by Chris Schoon, director of Faith Formation Ministries
Imagine for a moment the giddiness of a four-year-old trying to tell you about how a butterfly paused on the very tip of their nose and looked straight into their eyes.
Or picture another child, arms spread wide, head tilted up toward the sky, mouth gaping, their tongue out as far as they can stretch it, dizzy with delight as they catch the first snowflakes of the season.
Or think of looking through a telescope and seeing for the first time the divots on Earth’s moon, the glimmering rings around Saturn, or the cluster of stars we call the Milky Way.
I, for one, find myself caught up in a sense of wonder when I slow down enough to notice the brilliant orange of a Baltimore oriole, the sweet aroma of a lilac bush after a spring rain, or the way a cacophony of “ribbiting” frogs can evolve into a symphony of forest musicians. In some of those moments, I’ll borrow the psalmist’s cry “Lord, our Lord, how majestic is your name in all the earth!” (Psalm 8:1, 9) because it seems so fitting. At other times, lingering in silent gratitude is all I can manage.
That sense of delight cascading over the brim of the present moment is at the very center of wonder. Sometimes we simply call that overflowing delight awe.
The faith practice of wonder helps us glimpse with surprise just how creative, faithful, good, big, and present God is. The awe that accompanies wonder is often jump-started with a “Wow!” that we cannot contain, leading us into a greater appreciation (and even affection) for God and the world God has made. Ultimately, wonder cultivates in us a deep and abiding trust that God will do “immeasurably more than all we ask or imagine” (Ephesians 3:20) because we continue to encounter God’s steadfast love, tenderness, and sovereignty in so many unexpected places.
Two Characteristics of Wonder
While there certainly are more dimensions to wonder, two common characteristics of wonder as a faith practice that come to mind are childlike and slow.
Childlike: A colleague remarked that the faith practice of wonder invites us into a more childlike posture than the other practices do. Practicing wonder beckons us to be surprised and excited about things that others might not notice or care about. Children have a way of becoming curiously attentive to sounds and aromas, to colors and shapes, and to movement—even subtle, small movements that adults often overlook or dismiss.
Perhaps it was this childlike characteristic that led Jesus to illustrate what life in the kingdom of God is like by pointing out mustard seeds, buried treasure, and a dad running toward his son.
I wonder what signs of God’s faithfulness, majesty, or creativity we might glimpse if we approached the world with a childlike willingness and desire to be surprised by what God shows us. I also wonder, in imitation of a child, whom we would show and tell about what we had just encountered.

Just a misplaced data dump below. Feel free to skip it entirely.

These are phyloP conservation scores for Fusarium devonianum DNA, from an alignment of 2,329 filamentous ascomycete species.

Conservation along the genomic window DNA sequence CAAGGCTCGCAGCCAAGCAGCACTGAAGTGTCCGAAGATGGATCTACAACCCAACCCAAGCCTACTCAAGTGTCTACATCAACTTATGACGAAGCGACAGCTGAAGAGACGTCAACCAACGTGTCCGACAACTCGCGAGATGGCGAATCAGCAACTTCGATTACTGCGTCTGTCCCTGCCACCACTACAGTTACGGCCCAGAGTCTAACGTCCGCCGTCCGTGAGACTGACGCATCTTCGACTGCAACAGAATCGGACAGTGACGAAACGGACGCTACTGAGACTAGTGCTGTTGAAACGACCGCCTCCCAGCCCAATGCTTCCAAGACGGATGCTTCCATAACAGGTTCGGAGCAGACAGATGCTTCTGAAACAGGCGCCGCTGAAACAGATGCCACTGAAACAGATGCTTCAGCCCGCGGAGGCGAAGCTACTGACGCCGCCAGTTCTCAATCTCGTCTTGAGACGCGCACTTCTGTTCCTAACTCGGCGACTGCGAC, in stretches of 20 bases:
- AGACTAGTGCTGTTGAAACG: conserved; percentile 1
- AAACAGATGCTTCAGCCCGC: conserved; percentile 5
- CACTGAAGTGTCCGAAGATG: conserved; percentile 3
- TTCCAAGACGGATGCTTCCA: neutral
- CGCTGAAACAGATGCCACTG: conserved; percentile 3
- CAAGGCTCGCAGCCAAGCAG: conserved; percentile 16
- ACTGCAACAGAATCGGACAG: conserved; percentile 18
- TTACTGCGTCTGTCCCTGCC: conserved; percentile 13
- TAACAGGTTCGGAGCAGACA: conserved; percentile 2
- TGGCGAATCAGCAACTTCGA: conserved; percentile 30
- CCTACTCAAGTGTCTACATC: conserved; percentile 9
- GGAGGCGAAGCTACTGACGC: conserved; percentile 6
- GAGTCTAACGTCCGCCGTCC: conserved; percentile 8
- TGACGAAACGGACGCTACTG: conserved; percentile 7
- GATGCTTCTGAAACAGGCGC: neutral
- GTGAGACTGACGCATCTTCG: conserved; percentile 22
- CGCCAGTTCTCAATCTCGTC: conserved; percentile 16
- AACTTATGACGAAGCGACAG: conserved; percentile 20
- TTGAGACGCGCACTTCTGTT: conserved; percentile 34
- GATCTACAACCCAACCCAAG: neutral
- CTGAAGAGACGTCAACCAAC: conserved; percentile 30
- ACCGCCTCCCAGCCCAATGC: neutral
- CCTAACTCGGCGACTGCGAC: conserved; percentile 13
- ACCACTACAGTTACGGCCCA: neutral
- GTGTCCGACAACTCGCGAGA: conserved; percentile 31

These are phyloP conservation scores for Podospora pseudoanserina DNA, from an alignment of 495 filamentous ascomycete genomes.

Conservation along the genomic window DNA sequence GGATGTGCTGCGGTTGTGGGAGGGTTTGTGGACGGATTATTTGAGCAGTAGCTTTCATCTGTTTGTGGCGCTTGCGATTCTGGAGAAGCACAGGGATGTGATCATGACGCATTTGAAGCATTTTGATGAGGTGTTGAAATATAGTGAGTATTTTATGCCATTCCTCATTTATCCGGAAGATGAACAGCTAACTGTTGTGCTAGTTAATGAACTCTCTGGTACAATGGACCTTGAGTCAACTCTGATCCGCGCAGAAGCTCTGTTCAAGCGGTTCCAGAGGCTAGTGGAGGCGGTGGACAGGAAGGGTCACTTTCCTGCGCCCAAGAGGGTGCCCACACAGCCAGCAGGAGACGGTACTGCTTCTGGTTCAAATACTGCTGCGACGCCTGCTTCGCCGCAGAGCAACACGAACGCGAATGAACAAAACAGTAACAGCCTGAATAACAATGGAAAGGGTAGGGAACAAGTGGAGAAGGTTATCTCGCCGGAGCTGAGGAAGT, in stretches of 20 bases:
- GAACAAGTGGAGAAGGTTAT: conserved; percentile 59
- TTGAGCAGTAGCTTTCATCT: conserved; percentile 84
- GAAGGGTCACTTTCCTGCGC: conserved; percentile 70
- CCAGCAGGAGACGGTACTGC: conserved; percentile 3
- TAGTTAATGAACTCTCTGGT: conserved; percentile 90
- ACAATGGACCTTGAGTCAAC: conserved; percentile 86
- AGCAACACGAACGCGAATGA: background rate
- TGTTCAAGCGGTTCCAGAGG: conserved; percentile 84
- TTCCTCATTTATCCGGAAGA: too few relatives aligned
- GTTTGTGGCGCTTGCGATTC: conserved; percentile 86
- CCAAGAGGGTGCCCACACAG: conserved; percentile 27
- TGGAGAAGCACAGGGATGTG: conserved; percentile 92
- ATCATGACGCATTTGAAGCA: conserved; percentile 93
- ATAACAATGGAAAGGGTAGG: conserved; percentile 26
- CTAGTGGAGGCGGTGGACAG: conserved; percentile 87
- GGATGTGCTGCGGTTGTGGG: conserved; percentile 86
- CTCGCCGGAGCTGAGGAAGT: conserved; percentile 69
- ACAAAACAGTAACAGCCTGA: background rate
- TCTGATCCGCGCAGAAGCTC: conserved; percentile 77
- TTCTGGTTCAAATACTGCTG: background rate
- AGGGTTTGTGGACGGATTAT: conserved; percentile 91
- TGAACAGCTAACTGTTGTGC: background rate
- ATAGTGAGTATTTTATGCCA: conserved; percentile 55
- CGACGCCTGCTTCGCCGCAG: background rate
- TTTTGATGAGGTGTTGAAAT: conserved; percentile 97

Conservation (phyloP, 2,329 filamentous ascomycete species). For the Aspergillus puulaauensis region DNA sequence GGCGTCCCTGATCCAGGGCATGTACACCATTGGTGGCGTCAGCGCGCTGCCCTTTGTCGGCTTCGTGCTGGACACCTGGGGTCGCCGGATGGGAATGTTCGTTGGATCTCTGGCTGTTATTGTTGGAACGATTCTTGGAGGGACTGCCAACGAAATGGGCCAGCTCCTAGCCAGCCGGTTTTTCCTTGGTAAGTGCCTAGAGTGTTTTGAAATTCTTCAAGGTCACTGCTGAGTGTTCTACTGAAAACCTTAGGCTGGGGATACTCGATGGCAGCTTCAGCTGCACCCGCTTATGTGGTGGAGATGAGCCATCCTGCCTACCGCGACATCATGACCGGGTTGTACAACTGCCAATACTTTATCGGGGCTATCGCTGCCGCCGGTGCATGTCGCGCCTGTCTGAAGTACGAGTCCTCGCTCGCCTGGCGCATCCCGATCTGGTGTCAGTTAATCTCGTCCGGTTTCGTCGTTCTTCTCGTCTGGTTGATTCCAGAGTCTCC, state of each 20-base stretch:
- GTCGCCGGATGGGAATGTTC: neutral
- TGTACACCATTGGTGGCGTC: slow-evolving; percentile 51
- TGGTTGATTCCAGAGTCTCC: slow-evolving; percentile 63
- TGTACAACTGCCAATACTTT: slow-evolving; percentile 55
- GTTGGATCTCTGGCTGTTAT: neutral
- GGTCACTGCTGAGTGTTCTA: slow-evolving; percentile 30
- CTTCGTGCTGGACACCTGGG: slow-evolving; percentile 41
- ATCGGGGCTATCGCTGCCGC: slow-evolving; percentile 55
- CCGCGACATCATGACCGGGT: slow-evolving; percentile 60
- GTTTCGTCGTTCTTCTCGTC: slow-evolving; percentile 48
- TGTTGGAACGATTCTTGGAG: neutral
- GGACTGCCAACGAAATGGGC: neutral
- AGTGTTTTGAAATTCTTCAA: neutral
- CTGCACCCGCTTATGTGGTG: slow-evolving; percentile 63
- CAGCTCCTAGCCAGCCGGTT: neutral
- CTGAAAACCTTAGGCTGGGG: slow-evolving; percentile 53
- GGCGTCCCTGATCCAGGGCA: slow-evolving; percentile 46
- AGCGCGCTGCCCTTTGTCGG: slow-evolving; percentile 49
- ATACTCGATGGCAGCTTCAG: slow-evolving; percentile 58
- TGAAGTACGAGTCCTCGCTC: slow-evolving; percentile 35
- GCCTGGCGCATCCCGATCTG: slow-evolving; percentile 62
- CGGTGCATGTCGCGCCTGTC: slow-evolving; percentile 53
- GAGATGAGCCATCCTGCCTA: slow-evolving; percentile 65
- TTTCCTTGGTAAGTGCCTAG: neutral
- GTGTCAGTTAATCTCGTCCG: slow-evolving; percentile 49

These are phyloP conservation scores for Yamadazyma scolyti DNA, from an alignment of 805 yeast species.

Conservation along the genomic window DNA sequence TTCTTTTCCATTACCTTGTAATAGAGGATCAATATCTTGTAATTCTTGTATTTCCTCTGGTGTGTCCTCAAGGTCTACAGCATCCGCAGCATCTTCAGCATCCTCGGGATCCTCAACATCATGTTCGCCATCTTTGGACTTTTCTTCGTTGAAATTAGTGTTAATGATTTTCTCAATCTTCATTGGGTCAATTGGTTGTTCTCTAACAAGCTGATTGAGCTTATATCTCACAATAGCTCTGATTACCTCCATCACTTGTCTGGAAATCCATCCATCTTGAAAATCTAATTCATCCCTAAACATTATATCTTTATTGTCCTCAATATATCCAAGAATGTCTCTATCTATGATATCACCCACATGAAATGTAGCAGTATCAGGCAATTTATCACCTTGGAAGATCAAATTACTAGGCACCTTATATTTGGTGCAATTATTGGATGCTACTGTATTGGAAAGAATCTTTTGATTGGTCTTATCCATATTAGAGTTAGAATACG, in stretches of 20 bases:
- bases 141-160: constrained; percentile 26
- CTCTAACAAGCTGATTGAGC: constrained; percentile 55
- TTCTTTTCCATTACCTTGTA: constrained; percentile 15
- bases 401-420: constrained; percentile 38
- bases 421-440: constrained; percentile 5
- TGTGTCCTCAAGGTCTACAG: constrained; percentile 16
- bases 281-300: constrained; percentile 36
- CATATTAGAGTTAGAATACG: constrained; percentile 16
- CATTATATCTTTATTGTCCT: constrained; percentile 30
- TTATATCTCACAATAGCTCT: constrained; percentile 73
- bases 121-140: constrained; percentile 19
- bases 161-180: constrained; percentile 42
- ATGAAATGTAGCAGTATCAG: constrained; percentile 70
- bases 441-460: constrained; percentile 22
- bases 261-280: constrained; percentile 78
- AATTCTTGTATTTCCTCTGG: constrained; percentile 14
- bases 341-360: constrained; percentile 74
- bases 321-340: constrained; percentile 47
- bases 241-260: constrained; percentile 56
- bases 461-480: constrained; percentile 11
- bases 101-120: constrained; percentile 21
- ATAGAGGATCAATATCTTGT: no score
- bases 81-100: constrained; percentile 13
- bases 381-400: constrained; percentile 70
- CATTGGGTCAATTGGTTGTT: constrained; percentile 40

Slow: I recall stretching out with family members on a dock on the west end of Lake Nipissing (Ontario) early one August a few years ago. It was dark, shortly after midnight, with virtually no light pollution. We could see so many stars! As we lay there, we saw shooting stars streak across the sky. I felt a sense of wonder upon wonder as light and dark, the magnitude of space, the friction with Earth’s atmosphere, and the gentle lapping of the lake against the dock mingled together. Okay, the buzzing and biting of mosquitoes was a bit annoying, but you get the idea.
Yet this idyllic moment of noticing beautiful ways that God has knit creation together didn’t “just happen.” We made a commitment to step out of our ordinary routines, to let go of our need to be productive and efficient, and to be still. And those elements of slowing down didn’t require us to go anywhere or pay extra money.
Slowing down is essential to practices of wonder. It helps us give our attention to things we might ordinarily overlook or discount because they don’t address our immediate and pressing responsibilities. This slowness is not only for when times are good; it’s important in the tumultuous spaces of our lives as well. As Psalm 46 beckons us: “Be still, and know that I am God.”
Invitation to Wonder
Though we cannot magically produce wonder with the “right” combination of ingredients, we can train ourselves to be more attentive. As we develop ways of engaging our world through wonder, we learn to leave room to be surprised and excited about who God is through what we encounter.
As you imagine putting wonder into practice within the context of your home, small group, or church, we invite you to check out the curated wonder resources in the Faith Practices Project. These resources are designed to help you imagine different, practical ways of noticing and responding to God’s creativity, faithfulness, goodness, grandeur, and presence around us. As you experiment with the practice of wonder, we’d love to learn alongside you. Share your practices with #CRCFaithPractices and tag us on Twitter (@crc_ffm), Facebook (@faithformationCRC), and Instagram (@crcfaithformation).